Creating a Comfortable Workspace

Information Technology Services (ITS) Resources

Remote Learning

I’m worried about learning online.  Should I be concerned?

There are a lot of myths surrounding online learning.  Listen to fellow UIS students debunk some of those myths. OpenSUNY also provides some resources and advice for succeeding in an online environment.

What tools are commonly used during remote courses?
The most commonly-used tools used at UIS are CanvasZoomKaltura Personal CaptureGoogle Apps for Education, and Box.  Students have access to software that can be used in their classes. A full list of teaching and learning software is available from ITS.

I’ve never used Canvas. What is it and where can I find help?
Canvas is a learning management system (LMS) used at UIS to provide online learning for students. It is also used to supplement on-ground courses.  Your instructor may use the Canvas course site to send announcements, post course materials, administer exams, assign and collect assignments, and provide grading feedback. View our Introduction to Canvas website for an overview of how to use Canvas.

My instructor is going to use Canvas to teach remotely. How often should I log-on?
Your instructor may provide more specific instructions, but it is generally helpful to log in at least 2-3 times per week to ensure that you stay up to date.

I’ve never used Zoom. What is it and where can I find help?
Zoom is a video conferencing platform available to faculty and students. View our Introduction to Zoom website for an overview of Zoom. Zoom also provides a video showing how to connect to a Zoom session.

I’ve never used Kaltura Personal Capture. What is it and where can I find help?
Kaltura Personal Capture is a program that makes it easy for users to create and upload videos to Canvas. View our Kalture Personal Capture website for more information.

I’ve never used Google Apps for Education. What is it and where can I find help?
Through the Google Apps for Education, students have access to various software programs including GoogleDocs for word processing, GoogleGroups for collaboration, GoogleDrive for file storage, and more. View our Google Apps for Education website for more information.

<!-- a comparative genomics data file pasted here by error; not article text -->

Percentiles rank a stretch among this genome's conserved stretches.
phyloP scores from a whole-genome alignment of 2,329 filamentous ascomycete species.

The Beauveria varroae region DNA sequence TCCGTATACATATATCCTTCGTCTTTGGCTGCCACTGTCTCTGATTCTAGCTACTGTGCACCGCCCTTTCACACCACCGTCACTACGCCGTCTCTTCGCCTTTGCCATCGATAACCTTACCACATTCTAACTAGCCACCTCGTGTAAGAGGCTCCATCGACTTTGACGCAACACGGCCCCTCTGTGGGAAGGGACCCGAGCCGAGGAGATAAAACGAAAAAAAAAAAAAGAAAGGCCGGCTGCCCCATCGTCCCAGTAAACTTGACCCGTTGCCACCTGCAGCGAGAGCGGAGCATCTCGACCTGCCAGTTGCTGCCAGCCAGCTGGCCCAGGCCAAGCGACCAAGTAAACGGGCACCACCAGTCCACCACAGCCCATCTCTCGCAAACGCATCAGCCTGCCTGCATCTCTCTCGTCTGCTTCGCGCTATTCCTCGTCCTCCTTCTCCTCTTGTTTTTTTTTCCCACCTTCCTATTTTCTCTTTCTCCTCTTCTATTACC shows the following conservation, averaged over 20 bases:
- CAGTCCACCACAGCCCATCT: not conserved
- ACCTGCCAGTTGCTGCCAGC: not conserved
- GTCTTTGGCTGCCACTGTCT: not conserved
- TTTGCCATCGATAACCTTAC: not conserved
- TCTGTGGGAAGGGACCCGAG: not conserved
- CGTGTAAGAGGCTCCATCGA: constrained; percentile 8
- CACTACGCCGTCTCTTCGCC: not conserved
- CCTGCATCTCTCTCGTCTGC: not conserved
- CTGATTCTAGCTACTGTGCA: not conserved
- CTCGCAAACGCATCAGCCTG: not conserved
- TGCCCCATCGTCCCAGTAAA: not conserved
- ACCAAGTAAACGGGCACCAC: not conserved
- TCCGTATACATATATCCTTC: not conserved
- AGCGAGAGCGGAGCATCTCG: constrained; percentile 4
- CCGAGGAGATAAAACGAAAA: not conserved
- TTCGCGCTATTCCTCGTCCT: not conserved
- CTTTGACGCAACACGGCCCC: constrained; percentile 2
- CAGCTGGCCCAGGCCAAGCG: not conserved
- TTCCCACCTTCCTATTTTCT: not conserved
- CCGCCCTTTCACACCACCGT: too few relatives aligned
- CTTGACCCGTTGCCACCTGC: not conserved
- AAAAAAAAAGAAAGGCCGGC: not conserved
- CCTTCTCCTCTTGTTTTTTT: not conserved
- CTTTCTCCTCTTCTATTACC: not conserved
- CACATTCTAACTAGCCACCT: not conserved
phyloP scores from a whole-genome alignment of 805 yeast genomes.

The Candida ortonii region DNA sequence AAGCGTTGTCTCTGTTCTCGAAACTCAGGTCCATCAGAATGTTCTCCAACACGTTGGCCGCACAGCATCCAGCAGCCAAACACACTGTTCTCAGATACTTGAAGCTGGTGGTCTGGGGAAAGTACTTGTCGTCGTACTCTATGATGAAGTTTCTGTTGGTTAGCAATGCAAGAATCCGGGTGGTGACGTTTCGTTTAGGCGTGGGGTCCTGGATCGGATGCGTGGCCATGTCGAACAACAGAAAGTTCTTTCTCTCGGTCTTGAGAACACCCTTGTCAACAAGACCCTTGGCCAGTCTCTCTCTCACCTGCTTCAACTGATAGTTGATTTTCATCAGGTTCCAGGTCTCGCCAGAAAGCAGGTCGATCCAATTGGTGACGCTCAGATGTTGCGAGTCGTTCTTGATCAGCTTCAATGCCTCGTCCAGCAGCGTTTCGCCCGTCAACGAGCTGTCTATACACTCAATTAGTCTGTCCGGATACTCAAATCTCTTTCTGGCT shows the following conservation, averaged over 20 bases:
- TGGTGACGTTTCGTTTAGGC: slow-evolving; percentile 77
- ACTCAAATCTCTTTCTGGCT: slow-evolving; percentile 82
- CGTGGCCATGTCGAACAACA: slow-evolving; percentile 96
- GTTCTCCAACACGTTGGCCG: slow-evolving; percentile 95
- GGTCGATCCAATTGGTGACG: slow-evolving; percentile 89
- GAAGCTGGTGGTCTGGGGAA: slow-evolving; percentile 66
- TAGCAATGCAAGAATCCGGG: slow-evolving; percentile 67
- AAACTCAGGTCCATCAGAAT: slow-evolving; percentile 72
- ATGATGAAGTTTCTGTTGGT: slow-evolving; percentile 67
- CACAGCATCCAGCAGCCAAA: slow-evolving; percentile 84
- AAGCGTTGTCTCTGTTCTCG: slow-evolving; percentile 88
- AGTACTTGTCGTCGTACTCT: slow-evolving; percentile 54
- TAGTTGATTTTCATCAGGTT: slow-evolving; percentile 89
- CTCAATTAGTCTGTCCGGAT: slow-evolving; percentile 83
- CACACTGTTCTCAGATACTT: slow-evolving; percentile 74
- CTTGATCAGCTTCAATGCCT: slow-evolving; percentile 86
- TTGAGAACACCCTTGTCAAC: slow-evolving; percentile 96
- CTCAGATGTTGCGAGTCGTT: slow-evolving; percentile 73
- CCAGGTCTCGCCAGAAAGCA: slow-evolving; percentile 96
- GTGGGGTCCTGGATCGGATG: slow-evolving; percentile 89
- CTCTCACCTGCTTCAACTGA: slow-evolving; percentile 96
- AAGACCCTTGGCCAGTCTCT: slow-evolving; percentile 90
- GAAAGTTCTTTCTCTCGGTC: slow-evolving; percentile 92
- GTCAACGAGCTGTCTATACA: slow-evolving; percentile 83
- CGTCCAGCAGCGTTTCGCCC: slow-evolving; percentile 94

I’ve never used Box. What is it and where can I find help?
Box provides online file sharing and storage. View our Box website for more information.

How should I communicate with my instructor and classmates?
Your instructor should provide guidance on how your course is proceeding, including their preferred communication methods.

How do I create a presentation or video for my class? 
Kaltura Personal Capture can be used to create and record a video presentation. Videoconferences using Zoom can be recorded. GoogleSlides could also be used.

How do I collaborate with a group?
There are several options for collaborating with a group. Your instructor may create a Group for collaboration within Canvas. If your instructor does not provide specific guidance on how to collaborate, you may choose to use Zoom for videoconference or Google Apps for document sharing.

How do I get math and writing support while I’m off-campus?
Students can reach the Learning Hub via e-mail at thehub@uis.edu to access virtual and telephone tutoring appointments, assistance with online learning and communication with faculty, and virtual supplemental instruction sessions for designated courses.

How do I get technology assistance?
ITS is available via phone at (217) 206-6000, toll-free at (877) 847-0443, and via e-mail at techsupport@uis.edu​. ITS also has limited walk-in hours as posted on the ITS website.

How do I get assistance with library resources?
Brookens Library resources and librarians are available remotely. See the Brookens Library Resources for Online Students for more information on assistance from a distance.

How do I access other student services, such as the Career Development Center, the Counseling Center, or Health Services?
Many Student Affairs Offices and Centers can be reached via e-mail or via voice message.

What should I do if I don’t have a reliable Internet connection at home?
Libraries, coffee shops, and restaurants often provide free WiFi connections. Community centers and other publish spaces have also begun offering free internet connectivity near their buildings. If you are still struggling with how to proceed, e-mail remotecourse@uis.edu.

What should I do if I don’t have a computer at home?
Students may make arrangements to checkout a laptop at the ITS help desk if they do not have access to one. If you are still struggling with how to proceed, e-mail remotecourse@uis.edu.

Who do I contact if I have a question that isn’t addressed in this site?
For questions specific to your course, like how an assignment or exam will be handled or what to expect from the class during this period of online instruction, contact your course instructor. For additional help, please e-mail remotecourse@uis.edu.